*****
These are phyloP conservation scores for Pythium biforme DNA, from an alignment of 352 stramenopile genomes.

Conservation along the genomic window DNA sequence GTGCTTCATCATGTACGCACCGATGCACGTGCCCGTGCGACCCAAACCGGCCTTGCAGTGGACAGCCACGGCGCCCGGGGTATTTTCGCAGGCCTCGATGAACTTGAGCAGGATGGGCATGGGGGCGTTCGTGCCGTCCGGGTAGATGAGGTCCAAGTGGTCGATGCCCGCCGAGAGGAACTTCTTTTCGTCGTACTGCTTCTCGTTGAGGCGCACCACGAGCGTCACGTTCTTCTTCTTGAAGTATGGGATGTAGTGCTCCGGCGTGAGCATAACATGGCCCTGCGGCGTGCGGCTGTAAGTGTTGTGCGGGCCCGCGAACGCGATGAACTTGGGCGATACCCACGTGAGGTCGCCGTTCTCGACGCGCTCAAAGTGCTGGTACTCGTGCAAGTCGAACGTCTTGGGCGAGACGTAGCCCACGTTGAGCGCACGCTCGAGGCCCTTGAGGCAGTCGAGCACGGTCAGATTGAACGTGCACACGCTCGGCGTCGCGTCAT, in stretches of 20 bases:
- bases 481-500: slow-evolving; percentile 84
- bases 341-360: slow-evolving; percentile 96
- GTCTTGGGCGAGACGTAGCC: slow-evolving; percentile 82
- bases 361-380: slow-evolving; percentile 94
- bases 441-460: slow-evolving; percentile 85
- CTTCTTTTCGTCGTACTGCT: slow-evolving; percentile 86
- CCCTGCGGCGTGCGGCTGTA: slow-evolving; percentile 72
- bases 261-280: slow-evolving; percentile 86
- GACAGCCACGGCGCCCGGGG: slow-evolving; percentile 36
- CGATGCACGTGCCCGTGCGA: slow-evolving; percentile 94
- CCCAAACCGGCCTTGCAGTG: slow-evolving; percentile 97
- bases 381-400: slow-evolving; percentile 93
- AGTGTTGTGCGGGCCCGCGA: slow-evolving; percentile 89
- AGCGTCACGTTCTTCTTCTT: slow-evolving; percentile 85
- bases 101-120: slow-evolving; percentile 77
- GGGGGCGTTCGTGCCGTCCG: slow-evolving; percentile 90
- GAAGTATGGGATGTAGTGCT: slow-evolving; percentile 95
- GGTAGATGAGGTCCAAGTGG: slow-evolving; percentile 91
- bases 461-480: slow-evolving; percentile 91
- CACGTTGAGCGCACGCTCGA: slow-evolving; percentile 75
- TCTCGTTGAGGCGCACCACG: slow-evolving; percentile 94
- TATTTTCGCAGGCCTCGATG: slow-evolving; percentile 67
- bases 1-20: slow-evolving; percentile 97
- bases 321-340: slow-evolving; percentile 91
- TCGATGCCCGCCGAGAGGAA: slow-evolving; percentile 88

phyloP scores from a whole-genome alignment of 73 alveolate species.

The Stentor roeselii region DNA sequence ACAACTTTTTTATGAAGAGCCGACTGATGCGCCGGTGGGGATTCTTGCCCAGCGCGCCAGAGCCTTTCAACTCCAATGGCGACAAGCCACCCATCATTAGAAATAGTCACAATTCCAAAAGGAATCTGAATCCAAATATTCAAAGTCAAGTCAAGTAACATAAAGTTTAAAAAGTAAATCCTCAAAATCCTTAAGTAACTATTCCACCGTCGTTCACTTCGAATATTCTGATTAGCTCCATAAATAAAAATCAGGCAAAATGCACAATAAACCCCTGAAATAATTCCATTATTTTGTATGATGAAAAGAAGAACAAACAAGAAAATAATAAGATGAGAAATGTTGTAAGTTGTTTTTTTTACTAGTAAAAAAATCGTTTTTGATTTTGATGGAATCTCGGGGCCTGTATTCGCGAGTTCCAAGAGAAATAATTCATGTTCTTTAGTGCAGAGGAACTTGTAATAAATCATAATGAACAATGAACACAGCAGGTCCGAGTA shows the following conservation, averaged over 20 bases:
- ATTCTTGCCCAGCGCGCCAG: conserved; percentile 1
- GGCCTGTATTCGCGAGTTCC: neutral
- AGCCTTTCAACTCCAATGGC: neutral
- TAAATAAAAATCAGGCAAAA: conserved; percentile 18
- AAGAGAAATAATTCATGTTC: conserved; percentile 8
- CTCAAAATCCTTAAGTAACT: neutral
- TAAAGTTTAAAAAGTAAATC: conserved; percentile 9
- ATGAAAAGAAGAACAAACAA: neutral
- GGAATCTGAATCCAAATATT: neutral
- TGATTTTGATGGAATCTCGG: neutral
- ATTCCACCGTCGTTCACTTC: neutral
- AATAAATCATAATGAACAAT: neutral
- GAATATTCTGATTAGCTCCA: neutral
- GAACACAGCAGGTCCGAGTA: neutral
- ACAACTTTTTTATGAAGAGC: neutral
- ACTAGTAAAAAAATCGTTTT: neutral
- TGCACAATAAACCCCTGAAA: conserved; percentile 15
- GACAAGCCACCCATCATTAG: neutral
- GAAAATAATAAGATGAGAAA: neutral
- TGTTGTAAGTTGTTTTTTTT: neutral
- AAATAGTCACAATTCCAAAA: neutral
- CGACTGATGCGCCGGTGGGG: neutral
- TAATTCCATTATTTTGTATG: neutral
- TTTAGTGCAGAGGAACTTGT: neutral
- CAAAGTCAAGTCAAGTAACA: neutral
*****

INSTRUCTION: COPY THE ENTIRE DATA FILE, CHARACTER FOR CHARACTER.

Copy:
These are phyloP conservation scores for Pythium biforme DNA, from an alignment of 352 stramenopile genomes.

Conservation along the genomic window DNA sequence GTGCTTCATCATGTACGCACCGATGCACGTGCCCGTGCGACCCAAACCGGCCTTGCAGTGGACAGCCACGGCGCCCGGGGTATTTTCGCAGGCCTCGATGAACTTGAGCAGGATGGGCATGGGGGCGTTCGTGCCGTCCGGGTAGATGAGGTCCAAGTGGTCGATGCCCGCCGAGAGGAACTTCTTTTCGTCGTACTGCTTCTCGTTGAGGCGCACCACGAGCGTCACGTTCTTCTTCTTGAAGTATGGGATGTAGTGCTCCGGCGTGAGCATAACATGGCCCTGCGGCGTGCGGCTGTAAGTGTTGTGCGGGCCCGCGAACGCGATGAACTTGGGCGATACCCACGTGAGGTCGCCGTTCTCGACGCGCTCAAAGTGCTGGTACTCGTGCAAGTCGAACGTCTTGGGCGAGACGTAGCCCACGTTGAGCGCACGCTCGAGGCCCTTGAGGCAGTCGAGCACGGTCAGATTGAACGTGCACACGCTCGGCGTCGCGTCAT, in stretches of 20 bases:
- bases 481-500: slow-evolving; percentile 84
- bases 341-360: slow-evolving; percentile 96
- GTCTTGGGCGAGACGTAGCC: slow-evolving; percentile 82
- bases 361-380: slow-evolving; percentile 94
- bases 441-460: slow-evolving; percentile 85
- CTTCTTTTCGTCGTACTGCT: slow-evolving; percentile 86
- CCCTGCGGCGTGCGGCTGTA: slow-evolving; percentile 72
- bases 261-280: slow-evolving; percentile 86
- GACAGCCACGGCGCCCGGGG: slow-evolving; percentile 36
- CGATGCACGTGCCCGTGCGA: slow-evolving; percentile 94
- CCCAAACCGGCCTTGCAGTG: slow-evolving; percentile 97
- bases 381-400: slow-evolving; percentile 93
- AGTGTTGTGCGGGCCCGCGA: slow-evolving; percentile 89
- AGCGTCACGTTCTTCTTCTT: slow-evolving; percentile 85
- bases 101-120: slow-evolving; percentile 77
- GGGGGCGTTCGTGCCGTCCG: slow-evolving; percentile 90
- GAAGTATGGGATGTAGTGCT: slow-evolving; percentile 95
- GGTAGATGAGGTCCAAGTGG: slow-evolving; percentile 91
- bases 461-480: slow-evolving; percentile 91
- CACGTTGAGCGCACGCTCGA: slow-evolving; percentile 75
- TCTCGTTGAGGCGCACCACG: slow-evolving; percentile 94
- TATTTTCGCAGGCCTCGATG: slow-evolving; percentile 67
- bases 1-20: slow-evolving; percentile 97
- bases 321-340: slow-evolving; percentile 91
- TCGATGCCCGCCGAGAGGAA: slow-evolving; percentile 88

phyloP scores from a whole-genome alignment of 73 alveolate species.

The Stentor roeselii region DNA sequence ACAACTTTTTTATGAAGAGCCGACTGATGCGCCGGTGGGGATTCTTGCCCAGCGCGCCAGAGCCTTTCAACTCCAATGGCGACAAGCCACCCATCATTAGAAATAGTCACAATTCCAAAAGGAATCTGAATCCAAATATTCAAAGTCAAGTCAAGTAACATAAAGTTTAAAAAGTAAATCCTCAAAATCCTTAAGTAACTATTCCACCGTCGTTCACTTCGAATATTCTGATTAGCTCCATAAATAAAAATCAGGCAAAATGCACAATAAACCCCTGAAATAATTCCATTATTTTGTATGATGAAAAGAAGAACAAACAAGAAAATAATAAGATGAGAAATGTTGTAAGTTGTTTTTTTTACTAGTAAAAAAATCGTTTTTGATTTTGATGGAATCTCGGGGCCTGTATTCGCGAGTTCCAAGAGAAATAATTCATGTTCTTTAGTGCAGAGGAACTTGTAATAAATCATAATGAACAATGAACACAGCAGGTCCGAGTA shows the following conservation, averaged over 20 bases:
- ATTCTTGCCCAGCGCGCCAG: conserved; percentile 1
- GGCCTGTATTCGCGAGTTCC: neutral
- AGCCTTTCAACTCCAATGGC: neutral
- TAAATAAAAATCAGGCAAAA: conserved; percentile 18
- AAGAGAAATAATTCATGTTC: conserved; percentile 8
- CTCAAAATCCTTAAGTAACT: neutral
- TAAAGTTTAAAAAGTAAATC: conserved; percentile 9
- ATGAAAAGAAGAACAAACAA: neutral
- GGAATCTGAATCCAAATATT: neutral
- TGATTTTGATGGAATCTCGG: neutral
- ATTCCACCGTCGTTCACTTC: neutral
- AATAAATCATAATGAACAAT: neutral
- GAATATTCTGATTAGCTCCA: neutral
- GAACACAGCAGGTCCGAGTA: neutral
- ACAACTTTTTTATGAAGAGC: neutral
- ACTAGTAAAAAAATCGTTTT: neutral
- TGCACAATAAACCCCTGAAA: conserved; percentile 15
- GACAAGCCACCCATCATTAG: neutral
- GAAAATAATAAGATGAGAAA: neutral
- TGTTGTAAGTTGTTTTTTTT: neutral
- AAATAGTCACAATTCCAAAA: neutral
- CGACTGATGCGCCGGTGGGG: neutral
- TAATTCCATTATTTTGTATG: neutral
- TTTAGTGCAGAGGAACTTGT: neutral
- CAAAGTCAAGTCAAGTAACA: neutral